Fifty-seven years ago, troops escorted nine black students into a newly desegregated Little Rock Central High School. Their legacy continues today.
It’s a sad day when you’re safer breaching White House security wielding a knife than walking down a street in Ferguson, Missouri or holding a toy gun inside of a Walmart.
Read that the officer who shot and killed John Crawford III isn’t being charged and that their acts were “justified”.
You can check the video for yourself, it’s online. Crawford was holding a toy gun, a customer profiled him and immediately thought “felon” paying no attention to the fact that the toy was sold in the store, Crawford was in no way being hostile and was on the phone with his son’s mother.
Police opened fired on him and now Crawford is dead. Another statistic.
Every time I watch videos like this, I feel my optimism waning. Slowly fading until the pure cynicism of “this is just how it is” finally sets in.
After the Ferguson events, stories like this are becoming numb to me. I wrote about the Little Rock Nine anniversary today, because I had to.
Not for a grade or assignment, for my sanity.
I needed to remember that there was a time when things were worse, and they got better. Over time they got better.
I needed that because honestly, it seems more fiction than ever that these things will get better.
I’ve been the victim of prejudice, it’s worst feeling I’ve ever felt. It’s isolation, it’s degradation and it’s something I don’t wish on anyone.
I’ll never forget the night of the Trayvon Martin trial. When I read the verdict in the car, from my phone, to my mom, “not guilty”.
When we got home and before she went to bed that night she hugged me and told me that she loved me so much.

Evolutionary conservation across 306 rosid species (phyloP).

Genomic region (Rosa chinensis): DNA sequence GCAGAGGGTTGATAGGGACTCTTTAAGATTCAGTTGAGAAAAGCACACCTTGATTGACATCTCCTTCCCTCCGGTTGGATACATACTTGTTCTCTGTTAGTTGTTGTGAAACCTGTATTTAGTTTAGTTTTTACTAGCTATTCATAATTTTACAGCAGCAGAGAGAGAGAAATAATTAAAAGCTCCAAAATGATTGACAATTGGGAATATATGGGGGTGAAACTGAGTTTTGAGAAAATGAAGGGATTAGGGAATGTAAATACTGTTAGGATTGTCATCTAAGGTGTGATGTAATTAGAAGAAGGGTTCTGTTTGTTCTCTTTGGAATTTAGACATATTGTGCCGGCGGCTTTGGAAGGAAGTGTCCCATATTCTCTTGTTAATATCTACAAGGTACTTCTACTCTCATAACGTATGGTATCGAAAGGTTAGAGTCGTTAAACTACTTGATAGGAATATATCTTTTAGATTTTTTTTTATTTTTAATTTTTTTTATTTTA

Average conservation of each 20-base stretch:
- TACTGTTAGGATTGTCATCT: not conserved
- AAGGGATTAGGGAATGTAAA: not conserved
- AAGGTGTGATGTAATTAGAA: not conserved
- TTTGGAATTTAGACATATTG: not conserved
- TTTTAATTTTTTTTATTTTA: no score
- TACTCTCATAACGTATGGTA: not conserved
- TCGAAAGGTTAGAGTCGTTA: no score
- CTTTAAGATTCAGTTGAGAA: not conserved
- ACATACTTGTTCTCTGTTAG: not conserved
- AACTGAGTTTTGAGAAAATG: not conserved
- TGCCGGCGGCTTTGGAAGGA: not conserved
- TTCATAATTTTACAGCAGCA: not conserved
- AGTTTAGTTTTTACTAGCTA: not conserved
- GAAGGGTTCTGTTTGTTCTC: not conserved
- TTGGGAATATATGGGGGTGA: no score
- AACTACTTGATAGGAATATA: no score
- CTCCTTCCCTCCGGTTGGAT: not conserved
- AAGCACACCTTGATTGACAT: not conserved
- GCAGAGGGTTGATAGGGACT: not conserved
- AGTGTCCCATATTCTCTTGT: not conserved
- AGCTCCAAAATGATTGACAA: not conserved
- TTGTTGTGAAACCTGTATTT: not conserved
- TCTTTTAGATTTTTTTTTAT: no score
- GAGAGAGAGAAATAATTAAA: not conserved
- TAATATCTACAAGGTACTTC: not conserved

Nothing seemingly out of the ordinary, but this felt different. I knew that to her, Trayvon was me. A victim of profiling, victim of predetermined mindsets.
I knew at the time, but now that moment is all that stands out to me. Garner, Crawford, Brown. Those names all in the span of what? A month? Two? Garner, Crawford, Brown.
It goes beyond police brutality to me at this point. It reaches into people such a myself having to make sure that every time we’re out in public, we’re constantly attentive to ourselves.If not, then someone could take something that we do the wrong way. What’s the solution? That’s not rhetorical…what’s the solution?
To clear my head, I used to walk the San Marcos streets and Texas State campus at 10 p.m. and sometimes later. It was calming. It was nice.
Can I still do that? No. I don’t feel safe anymore and ironically it isn’t because of the increase in crime around the city.
It’s currently 2:11 a.m. and I’m listening to Damon Albarn’s Everyday Robots. Appropriately Lonely Press Play comes on,
Arrhythmia, accepting that you live
When you’re lonely, press play
I should sleep.
Raury - god’s whisper
Can’t remember the last time I was this intrigued with an artist. Raury’s style is eccentric as hell.
"This world is a veil."